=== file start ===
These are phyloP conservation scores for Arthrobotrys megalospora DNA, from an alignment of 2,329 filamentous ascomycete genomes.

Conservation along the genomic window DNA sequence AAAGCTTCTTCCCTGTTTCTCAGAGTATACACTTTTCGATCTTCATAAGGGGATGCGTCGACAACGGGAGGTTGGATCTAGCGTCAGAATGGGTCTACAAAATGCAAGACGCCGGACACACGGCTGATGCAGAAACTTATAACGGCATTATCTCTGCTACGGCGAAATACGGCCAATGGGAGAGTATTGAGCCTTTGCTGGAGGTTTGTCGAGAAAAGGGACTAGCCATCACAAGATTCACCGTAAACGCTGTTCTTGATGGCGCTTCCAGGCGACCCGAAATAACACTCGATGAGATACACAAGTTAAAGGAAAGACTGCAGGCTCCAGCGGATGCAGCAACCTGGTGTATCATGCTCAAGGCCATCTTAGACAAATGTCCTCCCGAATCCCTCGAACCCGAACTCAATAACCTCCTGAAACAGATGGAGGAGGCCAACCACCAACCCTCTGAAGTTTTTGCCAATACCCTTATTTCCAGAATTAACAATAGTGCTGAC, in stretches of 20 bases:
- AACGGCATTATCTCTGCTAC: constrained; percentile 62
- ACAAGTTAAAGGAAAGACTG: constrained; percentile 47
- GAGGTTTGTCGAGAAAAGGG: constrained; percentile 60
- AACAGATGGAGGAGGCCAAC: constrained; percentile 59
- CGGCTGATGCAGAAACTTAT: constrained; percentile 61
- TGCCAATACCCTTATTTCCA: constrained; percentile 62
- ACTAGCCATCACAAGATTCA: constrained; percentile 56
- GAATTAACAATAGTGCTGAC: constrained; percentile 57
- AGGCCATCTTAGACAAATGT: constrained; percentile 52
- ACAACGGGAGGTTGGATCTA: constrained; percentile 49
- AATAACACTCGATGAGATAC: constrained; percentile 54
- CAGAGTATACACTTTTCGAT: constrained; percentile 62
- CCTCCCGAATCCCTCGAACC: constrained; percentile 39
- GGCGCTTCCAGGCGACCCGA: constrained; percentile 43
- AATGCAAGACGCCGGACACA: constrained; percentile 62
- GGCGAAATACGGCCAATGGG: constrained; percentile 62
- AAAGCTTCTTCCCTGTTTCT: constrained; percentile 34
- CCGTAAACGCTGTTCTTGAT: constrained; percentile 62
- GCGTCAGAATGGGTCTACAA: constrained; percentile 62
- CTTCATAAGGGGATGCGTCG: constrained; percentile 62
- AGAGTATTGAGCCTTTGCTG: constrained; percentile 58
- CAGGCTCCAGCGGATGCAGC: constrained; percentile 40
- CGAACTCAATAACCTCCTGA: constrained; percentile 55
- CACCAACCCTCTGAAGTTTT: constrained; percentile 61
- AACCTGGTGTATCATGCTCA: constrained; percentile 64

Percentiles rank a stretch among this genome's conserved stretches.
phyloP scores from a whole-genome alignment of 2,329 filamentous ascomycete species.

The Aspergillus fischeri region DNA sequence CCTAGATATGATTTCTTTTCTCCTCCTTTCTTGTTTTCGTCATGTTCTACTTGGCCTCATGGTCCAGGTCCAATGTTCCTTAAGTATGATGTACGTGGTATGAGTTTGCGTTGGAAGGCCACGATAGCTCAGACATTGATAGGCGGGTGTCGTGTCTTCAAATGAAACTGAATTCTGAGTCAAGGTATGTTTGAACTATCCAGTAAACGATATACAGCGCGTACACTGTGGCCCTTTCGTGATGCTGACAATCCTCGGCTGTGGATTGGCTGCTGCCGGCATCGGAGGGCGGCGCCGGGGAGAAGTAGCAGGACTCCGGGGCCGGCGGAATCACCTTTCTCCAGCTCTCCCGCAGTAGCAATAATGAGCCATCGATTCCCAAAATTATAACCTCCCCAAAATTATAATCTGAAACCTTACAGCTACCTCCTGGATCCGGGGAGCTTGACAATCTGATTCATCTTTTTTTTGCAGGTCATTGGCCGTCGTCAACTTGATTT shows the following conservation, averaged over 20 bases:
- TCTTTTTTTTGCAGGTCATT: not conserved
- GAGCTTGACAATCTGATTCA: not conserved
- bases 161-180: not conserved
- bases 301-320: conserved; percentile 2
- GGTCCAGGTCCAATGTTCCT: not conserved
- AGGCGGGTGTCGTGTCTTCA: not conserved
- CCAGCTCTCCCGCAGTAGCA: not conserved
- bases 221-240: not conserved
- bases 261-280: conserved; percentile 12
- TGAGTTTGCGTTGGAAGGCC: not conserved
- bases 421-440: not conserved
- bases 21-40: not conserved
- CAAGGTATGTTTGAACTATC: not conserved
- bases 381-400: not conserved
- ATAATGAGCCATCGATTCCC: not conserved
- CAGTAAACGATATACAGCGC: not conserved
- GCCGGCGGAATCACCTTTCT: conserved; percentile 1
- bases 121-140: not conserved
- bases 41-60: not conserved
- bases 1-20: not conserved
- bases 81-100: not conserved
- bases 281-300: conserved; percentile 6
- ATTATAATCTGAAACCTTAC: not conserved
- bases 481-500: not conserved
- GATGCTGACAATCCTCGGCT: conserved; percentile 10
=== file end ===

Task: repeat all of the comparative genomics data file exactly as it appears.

These are phyloP conservation scores for Arthrobotrys megalospora DNA, from an alignment of 2,329 filamentous ascomycete genomes.

Conservation along the genomic window DNA sequence AAAGCTTCTTCCCTGTTTCTCAGAGTATACACTTTTCGATCTTCATAAGGGGATGCGTCGACAACGGGAGGTTGGATCTAGCGTCAGAATGGGTCTACAAAATGCAAGACGCCGGACACACGGCTGATGCAGAAACTTATAACGGCATTATCTCTGCTACGGCGAAATACGGCCAATGGGAGAGTATTGAGCCTTTGCTGGAGGTTTGTCGAGAAAAGGGACTAGCCATCACAAGATTCACCGTAAACGCTGTTCTTGATGGCGCTTCCAGGCGACCCGAAATAACACTCGATGAGATACACAAGTTAAAGGAAAGACTGCAGGCTCCAGCGGATGCAGCAACCTGGTGTATCATGCTCAAGGCCATCTTAGACAAATGTCCTCCCGAATCCCTCGAACCCGAACTCAATAACCTCCTGAAACAGATGGAGGAGGCCAACCACCAACCCTCTGAAGTTTTTGCCAATACCCTTATTTCCAGAATTAACAATAGTGCTGAC, in stretches of 20 bases:
- AACGGCATTATCTCTGCTAC: constrained; percentile 62
- ACAAGTTAAAGGAAAGACTG: constrained; percentile 47
- GAGGTTTGTCGAGAAAAGGG: constrained; percentile 60
- AACAGATGGAGGAGGCCAAC: constrained; percentile 59
- CGGCTGATGCAGAAACTTAT: constrained; percentile 61
- TGCCAATACCCTTATTTCCA: constrained; percentile 62
- ACTAGCCATCACAAGATTCA: constrained; percentile 56
- GAATTAACAATAGTGCTGAC: constrained; percentile 57
- AGGCCATCTTAGACAAATGT: constrained; percentile 52
- ACAACGGGAGGTTGGATCTA: constrained; percentile 49
- AATAACACTCGATGAGATAC: constrained; percentile 54
- CAGAGTATACACTTTTCGAT: constrained; percentile 62
- CCTCCCGAATCCCTCGAACC: constrained; percentile 39
- GGCGCTTCCAGGCGACCCGA: constrained; percentile 43
- AATGCAAGACGCCGGACACA: constrained; percentile 62
- GGCGAAATACGGCCAATGGG: constrained; percentile 62
- AAAGCTTCTTCCCTGTTTCT: constrained; percentile 34
- CCGTAAACGCTGTTCTTGAT: constrained; percentile 62
- GCGTCAGAATGGGTCTACAA: constrained; percentile 62
- CTTCATAAGGGGATGCGTCG: constrained; percentile 62
- AGAGTATTGAGCCTTTGCTG: constrained; percentile 58
- CAGGCTCCAGCGGATGCAGC: constrained; percentile 40
- CGAACTCAATAACCTCCTGA: constrained; percentile 55
- CACCAACCCTCTGAAGTTTT: constrained; percentile 61
- AACCTGGTGTATCATGCTCA: constrained; percentile 64

Percentiles rank a stretch among this genome's conserved stretches.
phyloP scores from a whole-genome alignment of 2,329 filamentous ascomycete species.

The Aspergillus fischeri region DNA sequence CCTAGATATGATTTCTTTTCTCCTCCTTTCTTGTTTTCGTCATGTTCTACTTGGCCTCATGGTCCAGGTCCAATGTTCCTTAAGTATGATGTACGTGGTATGAGTTTGCGTTGGAAGGCCACGATAGCTCAGACATTGATAGGCGGGTGTCGTGTCTTCAAATGAAACTGAATTCTGAGTCAAGGTATGTTTGAACTATCCAGTAAACGATATACAGCGCGTACACTGTGGCCCTTTCGTGATGCTGACAATCCTCGGCTGTGGATTGGCTGCTGCCGGCATCGGAGGGCGGCGCCGGGGAGAAGTAGCAGGACTCCGGGGCCGGCGGAATCACCTTTCTCCAGCTCTCCCGCAGTAGCAATAATGAGCCATCGATTCCCAAAATTATAACCTCCCCAAAATTATAATCTGAAACCTTACAGCTACCTCCTGGATCCGGGGAGCTTGACAATCTGATTCATCTTTTTTTTGCAGGTCATTGGCCGTCGTCAACTTGATTT shows the following conservation, averaged over 20 bases:
- TCTTTTTTTTGCAGGTCATT: not conserved
- GAGCTTGACAATCTGATTCA: not conserved
- bases 161-180: not conserved
- bases 301-320: conserved; percentile 2
- GGTCCAGGTCCAATGTTCCT: not conserved
- AGGCGGGTGTCGTGTCTTCA: not conserved
- CCAGCTCTCCCGCAGTAGCA: not conserved
- bases 221-240: not conserved
- bases 261-280: conserved; percentile 12
- TGAGTTTGCGTTGGAAGGCC: not conserved
- bases 421-440: not conserved
- bases 21-40: not conserved
- CAAGGTATGTTTGAACTATC: not conserved
- bases 381-400: not conserved
- ATAATGAGCCATCGATTCCC: not conserved
- CAGTAAACGATATACAGCGC: not conserved
- GCCGGCGGAATCACCTTTCT: conserved; percentile 1
- bases 121-140: not conserved
- bases 41-60: not conserved
- bases 1-20: not conserved
- bases 81-100: not conserved
- bases 281-300: conserved; percentile 6
- ATTATAATCTGAAACCTTAC: not conserved
- bases 481-500: not conserved
- GATGCTGACAATCCTCGGCT: conserved; percentile 10